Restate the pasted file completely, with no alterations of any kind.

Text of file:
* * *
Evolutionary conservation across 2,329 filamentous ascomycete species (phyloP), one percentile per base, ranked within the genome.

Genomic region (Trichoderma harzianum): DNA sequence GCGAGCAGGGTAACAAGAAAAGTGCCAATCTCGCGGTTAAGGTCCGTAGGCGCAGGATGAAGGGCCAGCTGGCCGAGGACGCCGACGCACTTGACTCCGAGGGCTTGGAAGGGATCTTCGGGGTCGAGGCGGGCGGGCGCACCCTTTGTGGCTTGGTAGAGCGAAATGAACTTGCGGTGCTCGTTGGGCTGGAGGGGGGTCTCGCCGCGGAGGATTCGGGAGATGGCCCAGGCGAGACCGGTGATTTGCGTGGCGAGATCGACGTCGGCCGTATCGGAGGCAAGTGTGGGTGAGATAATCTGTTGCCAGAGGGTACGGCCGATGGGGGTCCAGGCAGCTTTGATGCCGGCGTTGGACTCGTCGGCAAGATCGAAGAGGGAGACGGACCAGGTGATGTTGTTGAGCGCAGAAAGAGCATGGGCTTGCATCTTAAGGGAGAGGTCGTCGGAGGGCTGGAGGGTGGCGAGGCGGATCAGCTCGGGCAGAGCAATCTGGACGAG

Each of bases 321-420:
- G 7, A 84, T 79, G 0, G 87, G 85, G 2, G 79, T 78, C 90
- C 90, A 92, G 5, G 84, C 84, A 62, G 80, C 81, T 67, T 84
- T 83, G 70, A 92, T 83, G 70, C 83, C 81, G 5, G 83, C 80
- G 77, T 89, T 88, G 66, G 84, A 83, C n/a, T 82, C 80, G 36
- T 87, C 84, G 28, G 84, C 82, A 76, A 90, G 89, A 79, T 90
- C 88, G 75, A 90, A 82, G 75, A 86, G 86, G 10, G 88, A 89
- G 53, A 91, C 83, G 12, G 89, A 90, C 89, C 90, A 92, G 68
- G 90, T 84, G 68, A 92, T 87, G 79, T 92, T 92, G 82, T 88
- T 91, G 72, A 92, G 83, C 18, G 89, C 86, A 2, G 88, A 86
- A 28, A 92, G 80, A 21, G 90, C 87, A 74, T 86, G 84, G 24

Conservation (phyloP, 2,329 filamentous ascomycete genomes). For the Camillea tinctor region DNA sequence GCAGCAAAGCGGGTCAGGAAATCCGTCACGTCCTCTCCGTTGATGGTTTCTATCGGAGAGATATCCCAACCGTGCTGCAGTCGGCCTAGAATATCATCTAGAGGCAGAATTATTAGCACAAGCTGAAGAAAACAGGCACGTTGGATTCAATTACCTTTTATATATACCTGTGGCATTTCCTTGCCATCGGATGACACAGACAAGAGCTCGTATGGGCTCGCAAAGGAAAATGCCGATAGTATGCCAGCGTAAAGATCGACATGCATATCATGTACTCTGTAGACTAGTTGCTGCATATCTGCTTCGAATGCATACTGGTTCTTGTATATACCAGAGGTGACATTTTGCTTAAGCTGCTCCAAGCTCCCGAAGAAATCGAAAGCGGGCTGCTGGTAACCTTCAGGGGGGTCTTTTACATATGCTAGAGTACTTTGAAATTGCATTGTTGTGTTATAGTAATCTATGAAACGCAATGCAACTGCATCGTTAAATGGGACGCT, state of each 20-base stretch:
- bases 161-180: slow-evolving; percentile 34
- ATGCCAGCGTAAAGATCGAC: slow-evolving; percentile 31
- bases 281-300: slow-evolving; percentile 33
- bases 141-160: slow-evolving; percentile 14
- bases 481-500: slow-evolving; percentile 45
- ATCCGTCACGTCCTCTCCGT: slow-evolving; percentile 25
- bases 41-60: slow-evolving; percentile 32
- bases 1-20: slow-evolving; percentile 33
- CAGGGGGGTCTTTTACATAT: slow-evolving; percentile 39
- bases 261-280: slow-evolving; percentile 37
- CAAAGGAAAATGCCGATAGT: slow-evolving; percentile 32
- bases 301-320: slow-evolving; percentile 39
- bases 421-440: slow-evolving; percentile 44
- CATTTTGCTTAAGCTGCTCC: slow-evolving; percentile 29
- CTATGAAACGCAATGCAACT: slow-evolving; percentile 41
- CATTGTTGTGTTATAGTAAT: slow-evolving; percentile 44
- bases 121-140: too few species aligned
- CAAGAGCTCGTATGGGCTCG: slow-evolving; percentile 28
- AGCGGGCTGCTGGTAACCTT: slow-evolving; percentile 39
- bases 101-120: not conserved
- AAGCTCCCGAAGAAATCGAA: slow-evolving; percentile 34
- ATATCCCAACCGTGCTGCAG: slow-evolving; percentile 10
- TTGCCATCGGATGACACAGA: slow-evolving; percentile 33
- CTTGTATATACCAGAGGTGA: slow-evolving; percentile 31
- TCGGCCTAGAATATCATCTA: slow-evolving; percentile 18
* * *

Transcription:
Evolutionary conservation across 2,329 filamentous ascomycete species (phyloP), one percentile per base, ranked within the genome.

Genomic region (Trichoderma harzianum): DNA sequence GCGAGCAGGGTAACAAGAAAAGTGCCAATCTCGCGGTTAAGGTCCGTAGGCGCAGGATGAAGGGCCAGCTGGCCGAGGACGCCGACGCACTTGACTCCGAGGGCTTGGAAGGGATCTTCGGGGTCGAGGCGGGCGGGCGCACCCTTTGTGGCTTGGTAGAGCGAAATGAACTTGCGGTGCTCGTTGGGCTGGAGGGGGGTCTCGCCGCGGAGGATTCGGGAGATGGCCCAGGCGAGACCGGTGATTTGCGTGGCGAGATCGACGTCGGCCGTATCGGAGGCAAGTGTGGGTGAGATAATCTGTTGCCAGAGGGTACGGCCGATGGGGGTCCAGGCAGCTTTGATGCCGGCGTTGGACTCGTCGGCAAGATCGAAGAGGGAGACGGACCAGGTGATGTTGTTGAGCGCAGAAAGAGCATGGGCTTGCATCTTAAGGGAGAGGTCGTCGGAGGGCTGGAGGGTGGCGAGGCGGATCAGCTCGGGCAGAGCAATCTGGACGAG

Each of bases 321-420:
- G 7, A 84, T 79, G 0, G 87, G 85, G 2, G 79, T 78, C 90
- C 90, A 92, G 5, G 84, C 84, A 62, G 80, C 81, T 67, T 84
- T 83, G 70, A 92, T 83, G 70, C 83, C 81, G 5, G 83, C 80
- G 77, T 89, T 88, G 66, G 84, A 83, C n/a, T 82, C 80, G 36
- T 87, C 84, G 28, G 84, C 82, A 76, A 90, G 89, A 79, T 90
- C 88, G 75, A 90, A 82, G 75, A 86, G 86, G 10, G 88, A 89
- G 53, A 91, C 83, G 12, G 89, A 90, C 89, C 90, A 92, G 68
- G 90, T 84, G 68, A 92, T 87, G 79, T 92, T 92, G 82, T 88
- T 91, G 72, A 92, G 83, C 18, G 89, C 86, A 2, G 88, A 86
- A 28, A 92, G 80, A 21, G 90, C 87, A 74, T 86, G 84, G 24

Conservation (phyloP, 2,329 filamentous ascomycete genomes). For the Camillea tinctor region DNA sequence GCAGCAAAGCGGGTCAGGAAATCCGTCACGTCCTCTCCGTTGATGGTTTCTATCGGAGAGATATCCCAACCGTGCTGCAGTCGGCCTAGAATATCATCTAGAGGCAGAATTATTAGCACAAGCTGAAGAAAACAGGCACGTTGGATTCAATTACCTTTTATATATACCTGTGGCATTTCCTTGCCATCGGATGACACAGACAAGAGCTCGTATGGGCTCGCAAAGGAAAATGCCGATAGTATGCCAGCGTAAAGATCGACATGCATATCATGTACTCTGTAGACTAGTTGCTGCATATCTGCTTCGAATGCATACTGGTTCTTGTATATACCAGAGGTGACATTTTGCTTAAGCTGCTCCAAGCTCCCGAAGAAATCGAAAGCGGGCTGCTGGTAACCTTCAGGGGGGTCTTTTACATATGCTAGAGTACTTTGAAATTGCATTGTTGTGTTATAGTAATCTATGAAACGCAATGCAACTGCATCGTTAAATGGGACGCT, state of each 20-base stretch:
- bases 161-180: slow-evolving; percentile 34
- ATGCCAGCGTAAAGATCGAC: slow-evolving; percentile 31
- bases 281-300: slow-evolving; percentile 33
- bases 141-160: slow-evolving; percentile 14
- bases 481-500: slow-evolving; percentile 45
- ATCCGTCACGTCCTCTCCGT: slow-evolving; percentile 25
- bases 41-60: slow-evolving; percentile 32
- bases 1-20: slow-evolving; percentile 33
- CAGGGGGGTCTTTTACATAT: slow-evolving; percentile 39
- bases 261-280: slow-evolving; percentile 37
- CAAAGGAAAATGCCGATAGT: slow-evolving; percentile 32
- bases 301-320: slow-evolving; percentile 39
- bases 421-440: slow-evolving; percentile 44
- CATTTTGCTTAAGCTGCTCC: slow-evolving; percentile 29
- CTATGAAACGCAATGCAACT: slow-evolving; percentile 41
- CATTGTTGTGTTATAGTAAT: slow-evolving; percentile 44
- bases 121-140: too few species aligned
- CAAGAGCTCGTATGGGCTCG: slow-evolving; percentile 28
- AGCGGGCTGCTGGTAACCTT: slow-evolving; percentile 39
- bases 101-120: not conserved
- AAGCTCCCGAAGAAATCGAA: slow-evolving; percentile 34
- ATATCCCAACCGTGCTGCAG: slow-evolving; percentile 10
- TTGCCATCGGATGACACAGA: slow-evolving; percentile 33
- CTTGTATATACCAGAGGTGA: slow-evolving; percentile 31
- TCGGCCTAGAATATCATCTA: slow-evolving; percentile 18